The Long Drive Home



Photography by Greg Grupenhof

On January 10, 1962, Ed Neyra didn’t much like Cincinnati. He had just gotten off a plane on a cold, snowy day under a trademark leaden, gray Ohio Valley winter sky.

It was a far cry from his hometown, the picturesque city of Cárdenas on Cuba’s north coast, near the resort hotel his family operated. Good thing, he thought, he would be here for only a few months.

Neyra, his older sister and a cousin were among the more than 14,000 Cuban children sent in the early 1960s by their parents to the United States because of the political turmoil in the country. Revolutionaries led by Fidel Castro officially overthrew the dictatorship of Fulgencio Batista on New Year’s Day, 1959, but Neyra says many Cubans expected Castro’s regime to collapse quickly. In the meantime, Cubans who might find themselves in the new regime’s crosshairs were eager to protect their children.

The result, Operation Pedro Pan (Peter Pan), transported children under the auspices of the Catholic Welfare Bureau, part of the Diocese of Miami, Fla., to new homes across the United States. The church organization was instrumental in granting the children visa waivers, which allowed them legal entry into the U.S.

By the turn of 1962, however, the Bay of Pigs invasion had already failed, and, as Cuba-U.S. relations continued to deteriorate, it became clear that the children’s stay would not be brief. The Cuban Missile Crisis that October closed the door for good.

​Neyra, who turned 12 the day before he landed in Cincinnati, was taken in by a family that had stayed often at his family’s hotel. Those tumultuous early years focused his energy and taught him two key lessons that he has taken to heart through a very successful business career. 

The first was self-reliance. “If it’s going to be,” he says, “it’s up to me.” The other came from the calamitous miscalculation of Castro’s political savvy by the U.S. government and Cuban opposition leaders. “Never underestimate your competition.” 

The year 1965 was a watershed. Neyra’s parents managed to emigrate, too, and he had to take on the role of cultural parent, helping acclimate them to U.S. life. It was also the year he began working at Cincinnati Pavement Sealing Co., which was owned by the father of a school friend.

That man, Martin Byrnes Sr., became Neyra’s business mentor and gave him the first of the many opportunities. By 1971, he bought the company, eventually renaming it Neyra Paving.

From there he branched out into other businesses, including a seal coating-manufacturing company, Neyra Industries, and a commercial real estate-development company, Neyra Properties.

By early 2008, Neyra had passed the leadership torch of his namesake companies to his sons. “They’ve earned that,” he says, by working their way up. “And I want them to actually run the business.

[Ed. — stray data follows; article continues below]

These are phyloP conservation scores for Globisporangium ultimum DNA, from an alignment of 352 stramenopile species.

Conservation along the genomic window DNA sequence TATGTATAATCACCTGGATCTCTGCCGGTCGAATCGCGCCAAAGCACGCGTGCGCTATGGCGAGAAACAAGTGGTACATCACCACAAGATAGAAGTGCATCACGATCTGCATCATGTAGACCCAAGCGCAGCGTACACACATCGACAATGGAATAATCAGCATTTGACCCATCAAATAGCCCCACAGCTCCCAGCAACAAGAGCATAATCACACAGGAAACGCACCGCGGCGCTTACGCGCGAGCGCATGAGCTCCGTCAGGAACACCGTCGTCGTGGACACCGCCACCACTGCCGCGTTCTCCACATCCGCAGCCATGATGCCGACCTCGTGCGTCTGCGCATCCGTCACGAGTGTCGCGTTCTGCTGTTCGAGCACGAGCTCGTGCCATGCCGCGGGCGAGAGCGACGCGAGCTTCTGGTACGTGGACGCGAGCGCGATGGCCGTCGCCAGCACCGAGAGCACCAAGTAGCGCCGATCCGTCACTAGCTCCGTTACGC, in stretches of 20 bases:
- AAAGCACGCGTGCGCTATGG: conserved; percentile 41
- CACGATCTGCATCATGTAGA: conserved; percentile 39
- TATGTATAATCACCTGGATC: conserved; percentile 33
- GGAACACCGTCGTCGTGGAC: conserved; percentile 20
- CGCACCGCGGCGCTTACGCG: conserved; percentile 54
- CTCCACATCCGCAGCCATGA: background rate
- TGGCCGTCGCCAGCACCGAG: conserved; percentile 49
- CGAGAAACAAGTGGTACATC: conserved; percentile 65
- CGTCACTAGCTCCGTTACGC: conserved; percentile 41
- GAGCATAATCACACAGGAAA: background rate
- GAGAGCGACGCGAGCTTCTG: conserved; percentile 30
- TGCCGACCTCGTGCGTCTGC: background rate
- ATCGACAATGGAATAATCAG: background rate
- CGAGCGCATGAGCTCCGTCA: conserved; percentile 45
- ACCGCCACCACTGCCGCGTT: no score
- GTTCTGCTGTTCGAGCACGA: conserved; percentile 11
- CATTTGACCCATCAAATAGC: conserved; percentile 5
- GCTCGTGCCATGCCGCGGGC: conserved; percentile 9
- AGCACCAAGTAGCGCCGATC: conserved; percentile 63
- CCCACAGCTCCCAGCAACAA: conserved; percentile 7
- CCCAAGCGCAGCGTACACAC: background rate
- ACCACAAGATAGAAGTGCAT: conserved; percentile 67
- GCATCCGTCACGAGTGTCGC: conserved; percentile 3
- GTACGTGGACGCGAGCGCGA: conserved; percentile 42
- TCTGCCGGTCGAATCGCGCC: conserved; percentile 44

“I don’t want them to be in a board meeting and say, ‘This is a good idea, but I have to ask Dad.’ ”

Neyra is not the retiring type, though. “Oh, no, I had to find something to do.” 

The next opportunity came quickly. 

The Richard Lindner family wanted to sell its luxury auto dealerships, Jaguar Cincinnati and Land Rover Cincinnati. “They were looking at all their operations and focusing them,” Neyra says. They asked if he was interested, and he was.

Neyra had one key condition: That Jaguar and Land Rover’s announced sale to Tata Motors Ltd. had to go through. The outcome to that is visible in the elegant new facility on Blue Ash Road in Blue Ash, open since January, that houses both dealerships.

 Neyra has an aura that’s both personable and relaxed but unmistakably focused. As he sat in the conference room of his dealership, he spoke about the reason for that condition of the sale. Jaguar and Land Rover had been problem brands into the 1980s as part of the nationalized British Leyland Motor Corp. and acquired a reputation for mechanical unreliability.

After a few years of independence, Jaguar and Land Rover had been bought by Ford Motor Co., which assembled a stable of high-end makes as its Premiere Automotive Group. Ford brought hugely needed improvements to the cars, Neyra said, but they were never a true focus for Ford. The collapse of the U.S. auto market in 2007 didn’t help. 

Unlike General Motors and Chrysler, Ford didn’t file for bankruptcy, but it seriously retrenched, including selling its premiere brands. In 2007, Ford announced that Tata was the top bidder for the iconic British nameplates. Although it’s not a household name in the U.S., Tata is the world’s 17th largest auto manufacturer.

For Tata, Neyra says, the British luxury brands were a passion, and he wanted to be a part of that. Neyra also sees a kindred spirit in another successful family-built company. He has met the Tata Group’s chairman emeritus, Ratan Tata, and he came away impressed.